National Farmers' Federation

NFF applauds more investment to help fix bush communications inequity

The National Farmers Federation welcomes Round 2 of the Regional Connectivity Program (RCP) as another step towards fixing the communications inequity facing Australians outside city bounds.

“Currently, the ability for farmers and other regional Australians to do business, to access the same entertainment and lifestyle options and in some cases, even the same emergency services, is curtailed by sub-standard communications infrastructure,” NFF CEO Tony Mahar said. 

“Enhanced telecommunications and connectivity in the bush is essential to agriculture achieving its goal to be a $100 billion by industry 2030.”

The RCP is a competitive grants program that encourages local communities to work together with telecommunication providers to submit applications for funding to strengthen digital connectivity. There is $112 million available for Round 2.

“I encourage rural communities not to miss this opportunity: consider what telecommunications and connectivity projects would best improve their internet and mobile access and apply for a grant through Round 2 of the RCP,” Mr Mahar said.

Round 1 of RCP provided vital improvements to mobile voice and data coverage, fixed wireless and fibre broadband services, across northern Australia.

“We acknowledge the dedication of $45 million in further funds from the Connecting Northern Australia initiative to address the unique connectivity needs of northern rural and remote communities. Getting the north connected is key to the region realising its business and economic potential.”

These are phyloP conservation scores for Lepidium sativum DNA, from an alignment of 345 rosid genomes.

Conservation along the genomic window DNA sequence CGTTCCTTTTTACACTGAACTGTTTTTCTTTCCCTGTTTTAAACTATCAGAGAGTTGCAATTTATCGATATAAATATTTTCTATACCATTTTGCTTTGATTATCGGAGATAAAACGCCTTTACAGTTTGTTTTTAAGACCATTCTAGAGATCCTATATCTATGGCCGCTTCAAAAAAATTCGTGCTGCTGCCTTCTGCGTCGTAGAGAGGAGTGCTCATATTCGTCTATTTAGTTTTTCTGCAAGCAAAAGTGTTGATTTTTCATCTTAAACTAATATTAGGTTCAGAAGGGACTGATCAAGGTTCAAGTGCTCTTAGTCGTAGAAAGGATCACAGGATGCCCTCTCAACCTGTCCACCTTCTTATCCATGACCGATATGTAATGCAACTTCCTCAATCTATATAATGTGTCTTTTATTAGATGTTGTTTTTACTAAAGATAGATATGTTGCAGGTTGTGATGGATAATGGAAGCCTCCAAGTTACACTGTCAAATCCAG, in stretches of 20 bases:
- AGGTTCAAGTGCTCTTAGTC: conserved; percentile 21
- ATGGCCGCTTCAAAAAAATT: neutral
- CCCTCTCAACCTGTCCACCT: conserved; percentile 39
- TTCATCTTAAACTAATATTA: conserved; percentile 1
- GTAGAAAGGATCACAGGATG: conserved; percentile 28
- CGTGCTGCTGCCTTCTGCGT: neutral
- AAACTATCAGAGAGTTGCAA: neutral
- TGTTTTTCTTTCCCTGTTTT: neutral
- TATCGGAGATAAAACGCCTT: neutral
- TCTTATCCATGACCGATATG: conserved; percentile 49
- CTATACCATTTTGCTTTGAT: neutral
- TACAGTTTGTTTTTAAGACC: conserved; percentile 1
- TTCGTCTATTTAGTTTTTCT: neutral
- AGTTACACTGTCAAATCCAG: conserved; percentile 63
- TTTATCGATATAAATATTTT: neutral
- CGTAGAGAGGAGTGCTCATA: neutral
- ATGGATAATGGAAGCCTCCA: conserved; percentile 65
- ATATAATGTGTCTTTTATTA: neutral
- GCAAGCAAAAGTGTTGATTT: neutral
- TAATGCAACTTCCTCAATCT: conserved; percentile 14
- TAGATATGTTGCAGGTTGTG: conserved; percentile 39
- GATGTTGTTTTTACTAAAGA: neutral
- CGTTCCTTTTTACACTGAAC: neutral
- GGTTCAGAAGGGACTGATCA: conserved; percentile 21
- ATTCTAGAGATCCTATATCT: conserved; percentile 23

Mr Mahar said the NFF recently outlined its comprehensive telecommunications and connectivity priorities in a submission to the Regional Telecommunications Independent Review Committee.

Included in the NFF’s recommendations was a call for more government support for innovative place-based connectivity solutions. 

“We’re pleased that Round 2 of the RCP goes some way to addressing NFF’s call for the Government to support community connectivity projects.”

To inform the submission, the NFF carried out a survey of more than 500 regional Australians, which found a significant number of respondents reported the reliability of mobile network coverage (50%), internet coverage (40%), and landline service (20%) had declined in the past 12 months, with the overall satisfaction of services reducing since NFF’s last survey in 2018.

The NFF is a founding member of the Regional, Rural and Remote Communications Coalition. The group recently spent two days meeting with Federal parliamentarians outlining the Group’s goals, including:

  • Guaranteed access to voice and data services.
  • Equitable voice and data services that meet minimum standards and reliability.
  • Continued Program to expand mobile coverage.
  • Digital capacity building for regional, rural, and remote Australia.
  • Affordable communications services for regional, rural, and remote Australia.

“There is a whole lot more work to do and investment needed to fix rural, regional and remote Australia’s communications injustice, but projects like the RCP are a positive step in the right direction. 

“Today’s announcement demonstrates the Government, through Ministers McKenzie and Littleproud understand the challenges for the bush when it comes to internet and mobile services,” Mr Mahar said.

To apply for the RCP and for more information visit www.grants.gov.au
An online project noticeboard to facilitate linkages between infrastructure providers, telecommunications carriers and communities is available here. Applications close 27 January 2022, 5pm AEDT.

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